309 research outputs found

### Helioseismic determination of the solar gravitational quadrupole moment

One of the most well-known tests of General Relativity (GR) results from
combining measurements of the anomalous precession of the orbit of Mercury with
a determination of the gravitational quadrupole moment of the Sun J_2. The
latter can be done by inference from an integral relation between J_2 and the
solar internal rotation. New observational data of high quality obtained from
the Solar Heliospheric Satellite (SoHO) and from the Global Oscillations
Network Group (GONG), allow the determination of the internal rotation velocity
of the Sun as a function of radius and latitude with unprecedented spatial
resolution and accuracy. As a consequence, a number of global properties of the
Sun can also be determined with much higher accuracy, notably the gravitational
quadrupole moment of the Sun. The anomalous precession of the orbit of Mercury
is primarily due to GR effects but there are classical corrections the largest
of which is that due to J_2. It is shown here that the data are currently
consistent with the predictions of GR.Comment: 5 pages, 1 figure, plain TeX uses epsf.tex, mn.tex, accepted for
MNRA

### Unbiased image reconstruction as an inverse problem

An unbiased method for improving the resolution of astronomical images is
presented. The strategy at the core of this method is to establish a linear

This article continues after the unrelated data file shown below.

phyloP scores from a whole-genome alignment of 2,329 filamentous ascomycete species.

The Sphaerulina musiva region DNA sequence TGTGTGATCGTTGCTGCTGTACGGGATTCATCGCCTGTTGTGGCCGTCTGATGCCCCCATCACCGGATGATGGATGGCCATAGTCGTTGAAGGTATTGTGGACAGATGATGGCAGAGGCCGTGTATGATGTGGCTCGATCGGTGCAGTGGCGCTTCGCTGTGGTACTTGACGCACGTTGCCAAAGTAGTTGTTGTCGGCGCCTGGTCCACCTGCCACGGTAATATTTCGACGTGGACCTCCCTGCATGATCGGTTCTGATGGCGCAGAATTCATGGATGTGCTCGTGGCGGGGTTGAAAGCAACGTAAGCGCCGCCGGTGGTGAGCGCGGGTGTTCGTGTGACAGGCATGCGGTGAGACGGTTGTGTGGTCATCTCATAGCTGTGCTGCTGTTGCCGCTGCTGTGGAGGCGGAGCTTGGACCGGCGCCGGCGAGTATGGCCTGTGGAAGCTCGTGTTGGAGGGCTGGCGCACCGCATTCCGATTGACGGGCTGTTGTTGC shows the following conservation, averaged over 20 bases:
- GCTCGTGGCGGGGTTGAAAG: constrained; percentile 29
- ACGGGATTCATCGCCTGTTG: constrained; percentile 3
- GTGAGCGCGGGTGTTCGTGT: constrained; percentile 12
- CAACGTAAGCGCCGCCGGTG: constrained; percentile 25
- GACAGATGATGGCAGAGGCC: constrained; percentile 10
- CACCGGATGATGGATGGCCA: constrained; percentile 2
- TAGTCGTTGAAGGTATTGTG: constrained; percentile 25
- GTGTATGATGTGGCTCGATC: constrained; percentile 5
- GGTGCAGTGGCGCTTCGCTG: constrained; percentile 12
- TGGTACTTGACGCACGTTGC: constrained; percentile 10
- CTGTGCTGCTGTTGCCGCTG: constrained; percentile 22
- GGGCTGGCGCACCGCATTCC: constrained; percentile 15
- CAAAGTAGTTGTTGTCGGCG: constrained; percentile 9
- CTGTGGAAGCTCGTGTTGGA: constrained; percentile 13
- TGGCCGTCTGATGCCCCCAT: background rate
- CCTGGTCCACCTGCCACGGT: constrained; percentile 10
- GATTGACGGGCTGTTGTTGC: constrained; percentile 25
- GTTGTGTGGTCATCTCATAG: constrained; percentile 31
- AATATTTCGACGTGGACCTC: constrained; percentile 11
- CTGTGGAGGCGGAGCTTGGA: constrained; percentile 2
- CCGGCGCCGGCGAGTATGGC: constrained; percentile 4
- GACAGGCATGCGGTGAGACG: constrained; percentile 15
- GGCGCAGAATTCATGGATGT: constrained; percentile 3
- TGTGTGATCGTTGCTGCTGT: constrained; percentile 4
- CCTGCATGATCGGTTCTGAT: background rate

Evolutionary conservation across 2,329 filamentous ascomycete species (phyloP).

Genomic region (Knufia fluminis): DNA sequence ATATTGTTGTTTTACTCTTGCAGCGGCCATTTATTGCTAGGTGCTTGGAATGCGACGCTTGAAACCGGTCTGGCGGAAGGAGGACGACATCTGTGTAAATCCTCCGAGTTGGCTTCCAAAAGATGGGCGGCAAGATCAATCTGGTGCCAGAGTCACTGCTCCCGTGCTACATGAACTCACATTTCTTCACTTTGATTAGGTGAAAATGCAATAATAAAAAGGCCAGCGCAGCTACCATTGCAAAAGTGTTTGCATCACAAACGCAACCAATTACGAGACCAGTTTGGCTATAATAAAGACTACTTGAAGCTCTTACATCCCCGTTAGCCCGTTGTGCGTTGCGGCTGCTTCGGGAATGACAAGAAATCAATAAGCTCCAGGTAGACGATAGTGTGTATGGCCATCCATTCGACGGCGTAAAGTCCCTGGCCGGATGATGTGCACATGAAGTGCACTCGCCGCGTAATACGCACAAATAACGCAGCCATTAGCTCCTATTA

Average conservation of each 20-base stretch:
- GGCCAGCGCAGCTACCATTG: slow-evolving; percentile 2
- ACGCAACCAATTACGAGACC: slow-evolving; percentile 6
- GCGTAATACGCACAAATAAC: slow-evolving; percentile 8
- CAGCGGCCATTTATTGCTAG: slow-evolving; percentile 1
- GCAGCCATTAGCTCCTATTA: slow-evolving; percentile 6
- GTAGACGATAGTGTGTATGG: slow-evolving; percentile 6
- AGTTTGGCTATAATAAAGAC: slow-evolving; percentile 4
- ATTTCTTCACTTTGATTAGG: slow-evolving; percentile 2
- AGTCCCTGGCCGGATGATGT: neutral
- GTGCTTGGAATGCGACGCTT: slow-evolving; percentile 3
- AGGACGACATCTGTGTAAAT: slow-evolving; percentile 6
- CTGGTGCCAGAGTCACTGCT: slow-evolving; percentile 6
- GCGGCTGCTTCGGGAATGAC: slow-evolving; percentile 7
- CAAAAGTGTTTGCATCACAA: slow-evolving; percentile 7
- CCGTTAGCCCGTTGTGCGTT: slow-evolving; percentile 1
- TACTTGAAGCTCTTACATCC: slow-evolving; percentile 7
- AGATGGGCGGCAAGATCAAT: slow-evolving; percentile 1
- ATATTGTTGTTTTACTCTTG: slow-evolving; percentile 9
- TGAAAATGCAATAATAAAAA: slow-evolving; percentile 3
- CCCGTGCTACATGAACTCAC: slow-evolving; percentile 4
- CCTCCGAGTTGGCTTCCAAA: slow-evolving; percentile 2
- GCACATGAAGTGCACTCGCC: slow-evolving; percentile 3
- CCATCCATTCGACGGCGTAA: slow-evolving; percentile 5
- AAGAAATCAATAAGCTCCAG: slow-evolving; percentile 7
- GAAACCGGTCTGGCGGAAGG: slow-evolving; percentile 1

transformation between the recorded image and an improved image at some
desirable resolution. In order to establish this transformation only the actual
point spread function and a desired point spread function need be known. Any
image actually recorded is not used in establishing the linear transformation
between the recorded and improved image. This method has a number of advantages
over other methods currently in use. It is not iterative which means it is not
necessary to impose any criteria, objective or otherwise, to stop the
iterations. The method does not require an artificial separation of the image
into ``smooth'' and ``point-like'' components, and thus is unbiased with
respect to the character of structures present in the image. The method
produces a linear transformation between the recorded image and the deconvolved
image and therefore the propagation of pixel-by-pixel flux error estimates into
the deconvolved image is trivial. It is explicitly constrained to preserve
photometry.Comment: 11 pages, TeX, uses mn.tex epsf.tex, accepted for publication in
MNRA

### A modified R1 X R1 method for helioseismic rotation inversions

We present an efficient method for two dimensional inversions for the solar
rotation rate using the Subtractive Optimally Localized Averages (SOLA) method
and a modification of the R1 X R1 technique proposed by Sekii (1993). The SOLA
method is based on explicit construction of averaging kernels similar to the
Backus-Gilbert method. The versatility and reliability of the SOLA method in
reproducing a target form for the averaging kernel, in combination with the
idea of the R1 X R1 decomposition, results in a computationally very efficient
inversion algorithm. This is particularly important for full 2-D inversions of